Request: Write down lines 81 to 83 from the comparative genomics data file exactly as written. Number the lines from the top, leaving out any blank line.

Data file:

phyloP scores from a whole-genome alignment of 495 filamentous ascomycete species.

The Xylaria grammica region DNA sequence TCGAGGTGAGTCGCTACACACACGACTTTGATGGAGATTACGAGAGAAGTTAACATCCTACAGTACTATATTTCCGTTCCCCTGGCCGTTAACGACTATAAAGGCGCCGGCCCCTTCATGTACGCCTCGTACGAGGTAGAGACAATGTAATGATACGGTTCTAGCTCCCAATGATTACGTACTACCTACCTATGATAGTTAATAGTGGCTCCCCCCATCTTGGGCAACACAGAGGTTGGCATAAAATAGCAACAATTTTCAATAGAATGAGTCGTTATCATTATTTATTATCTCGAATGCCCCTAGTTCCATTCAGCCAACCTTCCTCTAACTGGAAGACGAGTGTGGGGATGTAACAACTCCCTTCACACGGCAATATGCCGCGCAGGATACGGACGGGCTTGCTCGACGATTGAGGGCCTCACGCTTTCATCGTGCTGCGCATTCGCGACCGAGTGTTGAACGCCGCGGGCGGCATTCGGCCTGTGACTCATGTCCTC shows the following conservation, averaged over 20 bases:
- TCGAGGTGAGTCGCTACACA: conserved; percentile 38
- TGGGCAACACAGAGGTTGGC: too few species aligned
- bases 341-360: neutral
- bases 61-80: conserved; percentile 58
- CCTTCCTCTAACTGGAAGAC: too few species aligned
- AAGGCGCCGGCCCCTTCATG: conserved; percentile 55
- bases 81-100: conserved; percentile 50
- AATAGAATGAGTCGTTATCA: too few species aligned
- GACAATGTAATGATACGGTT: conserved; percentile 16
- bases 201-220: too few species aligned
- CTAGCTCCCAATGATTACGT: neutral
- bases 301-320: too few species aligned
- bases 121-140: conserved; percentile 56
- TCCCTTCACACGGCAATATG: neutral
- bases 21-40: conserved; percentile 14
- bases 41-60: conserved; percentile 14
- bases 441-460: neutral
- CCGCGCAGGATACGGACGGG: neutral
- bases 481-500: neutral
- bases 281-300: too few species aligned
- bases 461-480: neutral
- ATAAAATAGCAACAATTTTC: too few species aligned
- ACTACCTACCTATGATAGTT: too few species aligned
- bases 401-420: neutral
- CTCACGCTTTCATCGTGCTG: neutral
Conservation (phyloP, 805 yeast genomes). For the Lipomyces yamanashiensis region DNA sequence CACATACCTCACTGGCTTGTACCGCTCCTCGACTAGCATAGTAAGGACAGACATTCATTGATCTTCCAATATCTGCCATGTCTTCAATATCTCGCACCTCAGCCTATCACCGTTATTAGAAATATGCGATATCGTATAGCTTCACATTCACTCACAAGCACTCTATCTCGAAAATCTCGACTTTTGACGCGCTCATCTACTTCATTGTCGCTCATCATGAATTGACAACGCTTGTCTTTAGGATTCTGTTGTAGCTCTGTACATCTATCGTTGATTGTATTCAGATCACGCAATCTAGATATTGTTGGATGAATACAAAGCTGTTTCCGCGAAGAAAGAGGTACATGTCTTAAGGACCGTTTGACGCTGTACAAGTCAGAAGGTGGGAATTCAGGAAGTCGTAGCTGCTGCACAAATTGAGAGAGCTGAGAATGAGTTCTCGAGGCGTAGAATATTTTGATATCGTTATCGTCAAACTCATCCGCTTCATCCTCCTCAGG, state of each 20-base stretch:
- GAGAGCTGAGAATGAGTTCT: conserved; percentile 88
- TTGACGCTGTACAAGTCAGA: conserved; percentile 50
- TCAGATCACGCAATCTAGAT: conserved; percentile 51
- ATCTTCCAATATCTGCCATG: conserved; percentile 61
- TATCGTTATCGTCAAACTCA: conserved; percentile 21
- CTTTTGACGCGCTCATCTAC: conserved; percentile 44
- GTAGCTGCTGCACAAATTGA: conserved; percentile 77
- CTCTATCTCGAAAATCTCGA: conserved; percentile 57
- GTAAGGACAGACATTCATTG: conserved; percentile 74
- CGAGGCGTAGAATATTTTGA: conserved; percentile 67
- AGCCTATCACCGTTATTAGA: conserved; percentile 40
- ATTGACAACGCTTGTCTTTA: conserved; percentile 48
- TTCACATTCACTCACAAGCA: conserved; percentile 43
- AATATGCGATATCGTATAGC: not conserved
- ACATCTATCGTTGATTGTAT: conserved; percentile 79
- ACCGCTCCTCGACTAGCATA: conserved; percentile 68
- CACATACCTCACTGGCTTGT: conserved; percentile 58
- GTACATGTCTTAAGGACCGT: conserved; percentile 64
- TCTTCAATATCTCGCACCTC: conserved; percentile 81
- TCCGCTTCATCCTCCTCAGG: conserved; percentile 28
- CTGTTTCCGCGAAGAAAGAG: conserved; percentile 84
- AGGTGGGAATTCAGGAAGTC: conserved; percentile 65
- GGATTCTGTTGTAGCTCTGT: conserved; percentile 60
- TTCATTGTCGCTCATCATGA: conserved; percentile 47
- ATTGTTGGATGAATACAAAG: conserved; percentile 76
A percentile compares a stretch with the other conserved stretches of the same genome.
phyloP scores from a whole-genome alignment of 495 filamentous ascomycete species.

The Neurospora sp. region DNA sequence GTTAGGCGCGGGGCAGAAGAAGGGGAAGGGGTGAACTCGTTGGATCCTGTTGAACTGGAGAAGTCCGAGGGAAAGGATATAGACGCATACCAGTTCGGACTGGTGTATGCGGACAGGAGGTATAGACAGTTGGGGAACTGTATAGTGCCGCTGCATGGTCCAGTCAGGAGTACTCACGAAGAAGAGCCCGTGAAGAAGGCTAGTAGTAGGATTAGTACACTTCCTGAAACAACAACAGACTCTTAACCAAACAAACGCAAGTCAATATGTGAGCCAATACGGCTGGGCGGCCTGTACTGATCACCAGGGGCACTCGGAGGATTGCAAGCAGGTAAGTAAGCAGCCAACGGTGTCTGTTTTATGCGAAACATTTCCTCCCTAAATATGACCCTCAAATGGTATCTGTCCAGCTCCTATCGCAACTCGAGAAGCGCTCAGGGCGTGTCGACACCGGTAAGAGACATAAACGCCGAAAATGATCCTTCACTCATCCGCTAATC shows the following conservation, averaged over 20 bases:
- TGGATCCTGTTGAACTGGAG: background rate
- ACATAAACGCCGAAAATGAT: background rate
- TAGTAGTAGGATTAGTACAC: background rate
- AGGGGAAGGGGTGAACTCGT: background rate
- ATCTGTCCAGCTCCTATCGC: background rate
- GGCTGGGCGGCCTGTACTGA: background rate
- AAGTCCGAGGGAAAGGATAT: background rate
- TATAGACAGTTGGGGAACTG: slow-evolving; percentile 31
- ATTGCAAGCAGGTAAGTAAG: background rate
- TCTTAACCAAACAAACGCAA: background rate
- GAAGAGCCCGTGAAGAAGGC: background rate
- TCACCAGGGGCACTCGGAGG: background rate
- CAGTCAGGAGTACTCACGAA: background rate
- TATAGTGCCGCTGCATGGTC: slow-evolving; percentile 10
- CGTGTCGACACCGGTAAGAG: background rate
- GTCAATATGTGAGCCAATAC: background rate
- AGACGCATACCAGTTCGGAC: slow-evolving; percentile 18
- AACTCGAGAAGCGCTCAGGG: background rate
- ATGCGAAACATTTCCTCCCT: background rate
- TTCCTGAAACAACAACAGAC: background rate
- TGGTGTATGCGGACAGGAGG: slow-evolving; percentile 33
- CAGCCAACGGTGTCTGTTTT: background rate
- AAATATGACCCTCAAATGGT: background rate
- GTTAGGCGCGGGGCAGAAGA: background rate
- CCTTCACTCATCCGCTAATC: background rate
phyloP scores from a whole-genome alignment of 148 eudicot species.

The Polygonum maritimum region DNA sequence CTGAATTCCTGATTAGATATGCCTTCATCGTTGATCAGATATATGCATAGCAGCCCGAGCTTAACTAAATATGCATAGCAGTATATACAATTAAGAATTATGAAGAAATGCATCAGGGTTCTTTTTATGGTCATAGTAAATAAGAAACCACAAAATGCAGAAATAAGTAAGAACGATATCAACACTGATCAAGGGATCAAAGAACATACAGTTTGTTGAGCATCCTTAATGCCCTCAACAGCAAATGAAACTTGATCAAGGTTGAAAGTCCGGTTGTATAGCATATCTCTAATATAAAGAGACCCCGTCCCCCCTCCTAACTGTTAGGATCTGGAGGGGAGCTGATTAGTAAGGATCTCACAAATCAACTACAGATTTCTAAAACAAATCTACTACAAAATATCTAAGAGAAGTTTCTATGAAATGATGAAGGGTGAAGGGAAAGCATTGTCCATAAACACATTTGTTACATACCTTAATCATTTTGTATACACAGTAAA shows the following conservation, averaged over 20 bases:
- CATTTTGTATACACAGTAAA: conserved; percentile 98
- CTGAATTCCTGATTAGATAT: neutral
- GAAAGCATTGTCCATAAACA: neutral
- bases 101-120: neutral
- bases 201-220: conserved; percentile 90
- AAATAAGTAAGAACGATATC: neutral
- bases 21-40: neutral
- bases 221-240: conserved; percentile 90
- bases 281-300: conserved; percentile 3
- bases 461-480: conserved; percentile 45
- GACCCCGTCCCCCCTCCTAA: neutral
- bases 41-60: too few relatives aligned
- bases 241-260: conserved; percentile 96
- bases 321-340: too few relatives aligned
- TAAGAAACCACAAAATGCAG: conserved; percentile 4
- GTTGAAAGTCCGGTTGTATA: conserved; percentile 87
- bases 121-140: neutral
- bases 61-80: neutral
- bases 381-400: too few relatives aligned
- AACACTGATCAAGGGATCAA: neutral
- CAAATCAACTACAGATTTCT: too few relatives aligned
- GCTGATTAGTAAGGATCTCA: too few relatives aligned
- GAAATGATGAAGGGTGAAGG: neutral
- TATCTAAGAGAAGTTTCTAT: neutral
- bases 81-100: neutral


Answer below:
- CCTTCACTCATCCGCTAATC: background rate
phyloP scores from a whole-genome alignment of 148 eudicot species.

The Polygonum maritimum region DNA sequence CTGAATTCCTGATTAGATATGCCTTCATCGTTGATCAGATATATGCATAGCAGCCCGAGCTTAACTAAATATGCATAGCAGTATATACAATTAAGAATTATGAAGAAATGCATCAGGGTTCTTTTTATGGTCATAGTAAATAAGAAACCACAAAATGCAGAAATAAGTAAGAACGATATCAACACTGATCAAGGGATCAAAGAACATACAGTTTGTTGAGCATCCTTAATGCCCTCAACAGCAAATGAAACTTGATCAAGGTTGAAAGTCCGGTTGTATAGCATATCTCTAATATAAAGAGACCCCGTCCCCCCTCCTAACTGTTAGGATCTGGAGGGGAGCTGATTAGTAAGGATCTCACAAATCAACTACAGATTTCTAAAACAAATCTACTACAAAATATCTAAGAGAAGTTTCTATGAAATGATGAAGGGTGAAGGGAAAGCATTGTCCATAAACACATTTGTTACATACCTTAATCATTTTGTATACACAGTAAA shows the following conservation, averaged over 20 bases: